17. THE DYNAMICS OF ENTREPRENEURIAL MOTIVATION AMONG WOMEN: A COMPARATIVE STUDY OF BUSINESSWOMEN IN SAUDI ARABIA AND BAHRAIN

    Directory of Open Access Journals (Sweden)

    Basheer M. Al-Ghazali

    2012-01-01

    Full Text Available This study explores the underlying dynamics of motivation for women entrepreneurs in Saudi Arabia and Bahrain, using t-test and ANOVA analyses. Various distinct motivational factors were found in both countries. Self-achievement was the most prominent factor motivating Saudi women to start their own businesses. However, for Bahraini women, the profit motive was the most prominent motivational factor.

  18. Prevalence of osteoporosis and factors associated with osteoporosis in women above 40 years in the Northern Part of Saudi Arabia

    Directory of Open Access Journals (Sweden)

    Anitha Oommen

    2014-02-01

    Conclusion: Prevalence of osteopenia is higher than osteoporosis in the Saudi women above 40 years in the Northern part of Saudi Arabia. The major cause of low BMD is lack of exercise even though there is a high prevalence of Vitamin D deficiency. [Int J Res Med Sci 2014; 2(1.000: 274-278

  19. Intercultural Conflicts between Close Friends: A Case Study of Power Relations in Continuing Education in Saudi Arabia

    Science.gov (United States)

    Glowacki-Dudka, Michelle; Usman, Irianti; Treff, Marjorie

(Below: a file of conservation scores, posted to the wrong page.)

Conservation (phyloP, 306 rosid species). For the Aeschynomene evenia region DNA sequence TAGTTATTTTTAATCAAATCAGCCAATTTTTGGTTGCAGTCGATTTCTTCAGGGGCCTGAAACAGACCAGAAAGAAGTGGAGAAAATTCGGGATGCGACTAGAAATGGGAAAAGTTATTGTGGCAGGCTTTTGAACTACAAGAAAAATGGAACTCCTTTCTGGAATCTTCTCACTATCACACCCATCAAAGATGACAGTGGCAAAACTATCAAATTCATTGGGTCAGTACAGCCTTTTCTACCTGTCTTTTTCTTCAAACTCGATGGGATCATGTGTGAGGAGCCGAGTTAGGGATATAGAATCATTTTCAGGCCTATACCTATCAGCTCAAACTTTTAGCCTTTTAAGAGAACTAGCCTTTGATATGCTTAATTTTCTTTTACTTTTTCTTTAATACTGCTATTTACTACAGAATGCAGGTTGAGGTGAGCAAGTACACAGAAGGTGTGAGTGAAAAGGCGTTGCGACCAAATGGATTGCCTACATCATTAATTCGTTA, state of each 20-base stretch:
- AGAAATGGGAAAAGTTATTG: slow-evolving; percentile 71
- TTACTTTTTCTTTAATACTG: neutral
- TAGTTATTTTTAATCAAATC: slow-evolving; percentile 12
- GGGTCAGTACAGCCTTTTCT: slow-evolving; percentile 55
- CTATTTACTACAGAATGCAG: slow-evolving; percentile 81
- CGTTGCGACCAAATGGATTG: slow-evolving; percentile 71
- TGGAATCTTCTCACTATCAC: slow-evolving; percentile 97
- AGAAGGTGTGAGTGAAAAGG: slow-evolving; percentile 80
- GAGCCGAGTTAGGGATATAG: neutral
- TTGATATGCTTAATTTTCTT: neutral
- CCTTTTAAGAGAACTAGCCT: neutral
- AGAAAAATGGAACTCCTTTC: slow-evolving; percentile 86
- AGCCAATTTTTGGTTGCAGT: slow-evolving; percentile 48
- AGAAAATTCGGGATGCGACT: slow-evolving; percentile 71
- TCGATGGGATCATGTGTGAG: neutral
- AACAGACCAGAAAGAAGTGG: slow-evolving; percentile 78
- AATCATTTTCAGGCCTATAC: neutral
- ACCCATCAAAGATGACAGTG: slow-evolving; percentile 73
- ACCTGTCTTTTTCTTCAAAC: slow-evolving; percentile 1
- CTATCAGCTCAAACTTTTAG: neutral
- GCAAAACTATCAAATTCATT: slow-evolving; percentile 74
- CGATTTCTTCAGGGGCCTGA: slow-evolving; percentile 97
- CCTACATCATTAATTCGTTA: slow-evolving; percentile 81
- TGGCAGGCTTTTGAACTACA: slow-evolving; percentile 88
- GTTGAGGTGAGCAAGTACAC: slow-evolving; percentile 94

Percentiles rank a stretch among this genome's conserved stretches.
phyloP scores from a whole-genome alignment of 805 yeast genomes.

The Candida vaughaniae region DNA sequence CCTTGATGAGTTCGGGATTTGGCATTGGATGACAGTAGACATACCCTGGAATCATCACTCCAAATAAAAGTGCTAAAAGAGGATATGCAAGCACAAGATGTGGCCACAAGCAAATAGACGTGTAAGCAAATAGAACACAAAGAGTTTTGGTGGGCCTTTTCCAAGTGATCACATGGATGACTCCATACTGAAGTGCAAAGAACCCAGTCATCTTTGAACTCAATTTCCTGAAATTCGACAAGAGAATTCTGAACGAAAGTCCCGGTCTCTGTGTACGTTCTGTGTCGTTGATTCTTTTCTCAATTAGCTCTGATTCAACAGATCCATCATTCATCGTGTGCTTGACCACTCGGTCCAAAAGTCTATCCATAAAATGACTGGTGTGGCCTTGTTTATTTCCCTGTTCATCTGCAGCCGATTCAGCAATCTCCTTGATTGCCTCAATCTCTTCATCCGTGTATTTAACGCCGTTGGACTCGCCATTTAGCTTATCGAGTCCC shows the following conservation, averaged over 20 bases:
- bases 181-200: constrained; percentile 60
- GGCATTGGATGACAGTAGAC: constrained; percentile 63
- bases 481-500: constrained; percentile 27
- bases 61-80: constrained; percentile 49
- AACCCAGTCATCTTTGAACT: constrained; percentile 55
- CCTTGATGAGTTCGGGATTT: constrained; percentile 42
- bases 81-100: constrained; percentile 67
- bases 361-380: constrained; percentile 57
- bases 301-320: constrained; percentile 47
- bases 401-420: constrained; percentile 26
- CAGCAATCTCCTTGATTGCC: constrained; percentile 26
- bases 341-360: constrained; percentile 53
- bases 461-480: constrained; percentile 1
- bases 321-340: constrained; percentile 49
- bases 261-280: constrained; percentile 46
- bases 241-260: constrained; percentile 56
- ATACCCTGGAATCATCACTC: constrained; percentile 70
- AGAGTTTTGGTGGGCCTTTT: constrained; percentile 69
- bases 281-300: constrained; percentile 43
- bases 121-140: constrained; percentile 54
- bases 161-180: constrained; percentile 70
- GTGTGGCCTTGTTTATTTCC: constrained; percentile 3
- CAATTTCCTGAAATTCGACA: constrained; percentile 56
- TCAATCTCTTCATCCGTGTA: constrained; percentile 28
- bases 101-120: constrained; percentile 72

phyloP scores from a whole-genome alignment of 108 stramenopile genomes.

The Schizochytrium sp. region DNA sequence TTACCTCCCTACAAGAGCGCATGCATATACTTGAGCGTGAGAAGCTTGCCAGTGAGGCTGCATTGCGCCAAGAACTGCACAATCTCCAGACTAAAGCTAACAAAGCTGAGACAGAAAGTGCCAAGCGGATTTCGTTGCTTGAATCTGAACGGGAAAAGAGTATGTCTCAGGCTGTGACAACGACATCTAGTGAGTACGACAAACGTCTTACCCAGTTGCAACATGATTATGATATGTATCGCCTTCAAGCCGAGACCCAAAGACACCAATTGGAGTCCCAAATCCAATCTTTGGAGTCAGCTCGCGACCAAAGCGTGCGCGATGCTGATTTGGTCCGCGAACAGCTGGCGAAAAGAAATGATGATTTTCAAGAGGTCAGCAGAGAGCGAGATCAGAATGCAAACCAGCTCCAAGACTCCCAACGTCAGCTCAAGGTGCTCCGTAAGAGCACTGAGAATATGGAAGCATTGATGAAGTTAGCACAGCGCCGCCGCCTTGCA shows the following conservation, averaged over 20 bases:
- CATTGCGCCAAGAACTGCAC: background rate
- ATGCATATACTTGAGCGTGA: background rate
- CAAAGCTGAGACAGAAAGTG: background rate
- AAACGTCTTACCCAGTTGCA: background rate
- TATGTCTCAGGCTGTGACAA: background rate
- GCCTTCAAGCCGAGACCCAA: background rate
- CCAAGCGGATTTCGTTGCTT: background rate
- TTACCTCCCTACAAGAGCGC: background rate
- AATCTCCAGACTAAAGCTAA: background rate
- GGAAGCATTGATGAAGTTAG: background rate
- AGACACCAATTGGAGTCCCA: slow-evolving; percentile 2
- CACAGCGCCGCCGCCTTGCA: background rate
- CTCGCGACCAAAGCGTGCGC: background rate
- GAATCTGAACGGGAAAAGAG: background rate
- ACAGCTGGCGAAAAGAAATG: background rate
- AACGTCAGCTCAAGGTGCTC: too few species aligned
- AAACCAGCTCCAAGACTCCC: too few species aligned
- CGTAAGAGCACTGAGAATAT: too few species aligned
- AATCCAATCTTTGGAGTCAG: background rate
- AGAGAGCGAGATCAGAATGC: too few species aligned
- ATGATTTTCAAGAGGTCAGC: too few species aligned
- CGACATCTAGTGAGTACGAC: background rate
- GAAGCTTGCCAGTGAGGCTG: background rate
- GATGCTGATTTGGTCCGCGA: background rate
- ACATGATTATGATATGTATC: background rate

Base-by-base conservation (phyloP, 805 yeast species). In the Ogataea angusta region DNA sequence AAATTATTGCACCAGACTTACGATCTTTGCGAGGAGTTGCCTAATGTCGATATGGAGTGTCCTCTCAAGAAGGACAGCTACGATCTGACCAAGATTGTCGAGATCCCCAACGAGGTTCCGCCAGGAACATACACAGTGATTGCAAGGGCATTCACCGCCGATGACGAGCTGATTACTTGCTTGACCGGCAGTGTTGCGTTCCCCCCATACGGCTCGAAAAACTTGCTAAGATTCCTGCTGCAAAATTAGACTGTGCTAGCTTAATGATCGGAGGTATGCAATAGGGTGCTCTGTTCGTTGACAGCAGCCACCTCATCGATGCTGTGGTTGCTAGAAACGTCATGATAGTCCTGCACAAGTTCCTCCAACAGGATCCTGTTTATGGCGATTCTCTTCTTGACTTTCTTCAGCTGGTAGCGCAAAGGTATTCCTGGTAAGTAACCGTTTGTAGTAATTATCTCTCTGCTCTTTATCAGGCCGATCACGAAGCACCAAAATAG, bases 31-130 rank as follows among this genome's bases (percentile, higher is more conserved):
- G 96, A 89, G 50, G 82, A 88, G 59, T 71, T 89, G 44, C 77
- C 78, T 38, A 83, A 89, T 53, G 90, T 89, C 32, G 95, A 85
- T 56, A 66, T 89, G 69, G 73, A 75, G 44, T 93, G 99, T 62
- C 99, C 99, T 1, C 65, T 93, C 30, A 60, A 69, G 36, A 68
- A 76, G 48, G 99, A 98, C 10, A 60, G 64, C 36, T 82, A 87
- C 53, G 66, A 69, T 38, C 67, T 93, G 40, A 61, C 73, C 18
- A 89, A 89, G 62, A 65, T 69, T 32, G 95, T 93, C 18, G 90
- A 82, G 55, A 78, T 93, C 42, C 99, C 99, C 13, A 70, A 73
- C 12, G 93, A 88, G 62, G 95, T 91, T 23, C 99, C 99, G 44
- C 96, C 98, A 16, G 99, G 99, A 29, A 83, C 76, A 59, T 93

2008-01-01

    This study examines the breakdown of professional and personal communication and relationship through the lens of cultural differences. The case is based on the experience of two female adult educators--an American and a Saudi--working within continuing education at a private women's college in Jeddah, Saudi Arabia. Graduates of the same U.S.…

  20. Assessing the current state of dental informatics in saudi arabia: the new frontier.

    Science.gov (United States)

    Al-Nasser, Lubna; Al-Ehaideb, Ali; Househ, Mowafa

    2014-01-01

    Dental informatics is an emerging field that has the potential to transform the dental profession. This study aims to summarize the current applications of dental informatics in Saudi Arabia and to identify the challenges facing expansion of dental informatics in the Saudi context. Search for published articles and specialized forum entries was conducted, as well as interviews with dental professionals familiar with the topic. Results indicated that digital radiography/analysis and administrative management of dental practice are the commonest applications used. Applications in Saudi dental education included: web-based learning systems, computer-based assessments and virtual technology for clinical skills' teaching. Patients' education software, electronic dental/oral health records and the potential of dental research output from electronic databases are yet to be achieved in Saudi Arabia. Challenges facing Saudi dental informatics include: lack of IT infrastructure/support, social acceptability and financial cost. Several initiatives are taken towards the research in dental informatics. Still, more investments are needed to fully achieve the potential of various application of informatics in dental education, practice and research.